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New Oregon Tech Faculty Member Judges International Formula SAE Competition

Jun 11, 2018
With his experience in the Formula racing competition, Professor Stover was the only faculty judge of the competition.

Clifford “Cliff” Stover, an associate professor of Manufacturing and Mechanical Engineering Technology (MMET) at Oregon Tech recently returned from the Michigan International Speedway, where he was a judge of the International Formula SAE competition May 9-12.

As a licensed Professional Engineering, Professor Stover came to Oregon Tech in 2017 from Southern California. Prior to Oregon Tech, he worked at Cal Poly Pomona for 22 years as both professor and engineering director for the project and development laboratories. He was also advisor for both Formula and Baja SAE and brought his teams to 72 events all over the United States and Canada as well as international events in Italy, Germany and England.

Judging Rochester Institute of Technology (RIT)Formula SAE is a student design competition organized by SAE International (previously known as the Society of Automotive Engineers, SAE). The concept behind Formula SAE is that a fictional manufacturing company has contracted a student design team to develop a small Formula-style race car. The prototype race car is to be evaluated for its potential as a production item. The target marketing group for the race car is the non-professional weekend autocross racer. Each student team designs, builds and tests a prototype based on a series of rules, whose purpose is both ensuring on-track safety (the cars are driven by the students themselves) and promoting clever problem solving.

With his experience in the Formula racing competition, Professor Stover was the only faculty judge of the competition. He was responsible for suspension evaluation for 8 universities that went through his Bay, judging mostly American teams with the exception of Kookmin (Korea). Asked when he was initially invited to judge where he felt he would be the most useful, Professor Stover requested the suspension area as it is an umbrella of many topics: tires, vehicle dynamics, suspension system design, handling balance tuning, use of associated data and more.

In his first year as a judge instead of faculty advisor, he was involved in reviewing each of the 120 entries. Of the experience, Professor Stover said, “The people I worked with were the top of their industries from all over the world. It was a great learning experience.” Winners of the overall race included 1. Universitat Stuttgart, Germany, 2. Graz Technical Univ, Austria, and 3. Universidad Politecnica de Valencia, Spain.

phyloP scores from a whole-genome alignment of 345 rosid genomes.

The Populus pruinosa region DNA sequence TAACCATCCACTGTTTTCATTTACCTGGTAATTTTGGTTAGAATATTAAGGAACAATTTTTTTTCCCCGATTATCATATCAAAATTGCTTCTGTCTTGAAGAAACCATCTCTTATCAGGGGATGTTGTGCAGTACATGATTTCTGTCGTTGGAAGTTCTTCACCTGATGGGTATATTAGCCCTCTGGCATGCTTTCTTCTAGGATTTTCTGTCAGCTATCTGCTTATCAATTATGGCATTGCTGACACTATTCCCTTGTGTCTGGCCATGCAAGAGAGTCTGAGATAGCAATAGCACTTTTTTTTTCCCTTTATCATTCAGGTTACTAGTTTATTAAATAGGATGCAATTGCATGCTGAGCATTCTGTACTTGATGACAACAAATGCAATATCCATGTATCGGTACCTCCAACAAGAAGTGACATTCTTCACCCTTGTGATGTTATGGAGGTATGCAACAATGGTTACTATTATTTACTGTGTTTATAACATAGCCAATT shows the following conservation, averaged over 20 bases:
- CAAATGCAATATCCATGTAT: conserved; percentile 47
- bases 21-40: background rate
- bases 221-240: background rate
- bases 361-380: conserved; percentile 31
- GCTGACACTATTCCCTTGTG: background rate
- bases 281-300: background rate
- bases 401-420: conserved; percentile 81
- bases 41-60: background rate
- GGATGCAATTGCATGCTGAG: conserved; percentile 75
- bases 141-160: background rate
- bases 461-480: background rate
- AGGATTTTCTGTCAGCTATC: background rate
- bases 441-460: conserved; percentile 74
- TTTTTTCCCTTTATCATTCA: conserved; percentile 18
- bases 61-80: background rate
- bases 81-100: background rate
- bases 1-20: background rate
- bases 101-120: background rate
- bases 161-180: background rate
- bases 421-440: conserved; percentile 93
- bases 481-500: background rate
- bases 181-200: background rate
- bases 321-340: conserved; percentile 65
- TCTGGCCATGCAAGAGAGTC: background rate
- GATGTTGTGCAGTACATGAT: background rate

Cal Poly Pomona adds Professor Stover’s name to their car as thanks for his years as their advisor.Professor Stover was the only professor recruited to judge the competition and the only Formula SAE Carroll Smith Mentor’s Cup recipient to be a design judge. The Carroll Smith Mentor's Cup recognizes outstanding contributions made by faculty advisors to the young engineering students’ Formula SAE competition team.

“All in all, a great week and great to be the only faculty member among such a respected group of engineers who volunteer to judge what is the largest student design competition on the globe.”

OIT Racing2018
Oregon Tech students are frequent competitors within this competition, competing with university teams from around the globe in both Formula and Baja cars under the supervision of faculty advisor and professor of MMET, Brian Moravec. The Oregon Tech Racing club works year-round on vehicles, including conducting biweekly teleconference meetings with Boeing personnel and sponsorship by companies such as IPG Automotive, Lithia Klamath Falls, Coastal Enterprises, Futek Advanced Sensor Technology, TCS Contract, Advanced Composite Education Services, SAE Oregon, Honeywell, Boeing, Genie, Fastenal, Royal Purple Synthetic Oil and Monster Tool Company. More information is available at www.oitracing.com.

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